Every now and again, you run across a story about pigs, ponies, and other farm animals who have made a break for it during round ups for slaughter. Bonnie the cow managed that same escape, but then opted for what we’ll call the “scenic route.”
She was just four months old at the time and residents in the surrounding area searched high and low for weeks, fearing she wouldn’t survive once the ground was covered with thick blankets of snow.
But that forest is also home to deer, and somehow she managed to form an unlikely alliance with one herd. They not only welcomed her, but provided all the warmth and companionship a little calf could need.
But the people who were out looking for her didn’t know any of this until a couple months after she disappeared, when hunters spotted her on their wildlife cameras.
The arrangement with the deer was working now but would not be beneficial forever. So one of the town’s residents, Becky Bartels, took pity on the poor little orphan and made it her mission to bring her to safety.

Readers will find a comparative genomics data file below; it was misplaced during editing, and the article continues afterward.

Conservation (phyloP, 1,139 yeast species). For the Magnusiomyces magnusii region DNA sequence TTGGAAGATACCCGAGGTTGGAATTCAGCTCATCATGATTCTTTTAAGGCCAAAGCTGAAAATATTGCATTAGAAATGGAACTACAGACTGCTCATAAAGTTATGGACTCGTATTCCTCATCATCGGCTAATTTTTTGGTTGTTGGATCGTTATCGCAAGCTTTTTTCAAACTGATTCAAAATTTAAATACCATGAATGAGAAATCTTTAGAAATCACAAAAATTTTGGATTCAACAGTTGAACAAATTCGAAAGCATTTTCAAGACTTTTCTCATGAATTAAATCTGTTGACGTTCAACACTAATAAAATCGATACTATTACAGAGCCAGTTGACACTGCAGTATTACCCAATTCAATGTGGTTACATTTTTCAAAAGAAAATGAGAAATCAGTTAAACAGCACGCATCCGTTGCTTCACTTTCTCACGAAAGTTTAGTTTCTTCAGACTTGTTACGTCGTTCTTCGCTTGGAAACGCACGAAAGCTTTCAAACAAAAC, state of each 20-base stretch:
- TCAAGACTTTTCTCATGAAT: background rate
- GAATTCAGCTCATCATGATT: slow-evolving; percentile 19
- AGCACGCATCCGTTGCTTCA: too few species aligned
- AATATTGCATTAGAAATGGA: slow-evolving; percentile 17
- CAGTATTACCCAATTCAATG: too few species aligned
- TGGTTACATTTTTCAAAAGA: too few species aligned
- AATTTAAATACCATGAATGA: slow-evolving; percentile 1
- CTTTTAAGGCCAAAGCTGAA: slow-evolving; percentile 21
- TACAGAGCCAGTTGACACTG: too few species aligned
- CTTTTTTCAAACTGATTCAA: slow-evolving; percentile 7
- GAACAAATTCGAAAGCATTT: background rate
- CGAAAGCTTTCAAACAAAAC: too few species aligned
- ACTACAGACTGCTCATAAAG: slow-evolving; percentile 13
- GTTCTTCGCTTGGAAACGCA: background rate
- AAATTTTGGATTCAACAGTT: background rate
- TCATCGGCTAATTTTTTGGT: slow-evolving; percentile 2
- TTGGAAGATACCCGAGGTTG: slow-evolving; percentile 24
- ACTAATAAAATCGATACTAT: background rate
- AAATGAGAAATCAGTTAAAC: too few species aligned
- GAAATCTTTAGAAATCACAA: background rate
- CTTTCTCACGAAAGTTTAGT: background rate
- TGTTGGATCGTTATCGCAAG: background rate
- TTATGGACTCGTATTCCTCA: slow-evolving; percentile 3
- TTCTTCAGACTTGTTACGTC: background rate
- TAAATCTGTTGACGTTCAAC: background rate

All the neighbors were kind of talking about how she was in the woods and winter was coming … They started talking about how sad it was, like she’s all alone and she’s going to have to fend for herself, she’s probably going to starve for the winter. And so people were saying, “Someone should feed her,” and Becky became that someone.
So Becky spent the entire winter working her charm and bringing her gifts of food and bedding, until the little calf started approaching her willingly. (She also named her, taking the name from the infamous outlaw Bonnie Parker, of Bonnie & Clyde fame.)
This went on for about six months. But going out every day to hand feed a cow who’s taken up with a herd of wild deer couldn’t go on forever. So earlier this month, Becky got in touch with the folks over at the Farm Sanctuary, and a rescue crew spent more than a week trying to capture the wayward calf.
They loaded up two trailers full of supplies and transportable gates, which they used to create a temporary pen around the area where she was already coming to eat.
It was a long and arduous process, but the rescue crew led her onto the trailer and from there, to her new home at a sanctuary in Watkins Glen.
She’s in isolation for now, but once she settles down and gets her bearings, she’ll be introduced to the main herd. It won’t be long before she’s entertaining everybody around the food bins, and telling the calves bedtime stories about her life with the deer that year in the woods.
“I can’t even tell you how many tears were shed when she was finally on the trailer,” one of the crew members said. “We were so, so, so relieved that we got her.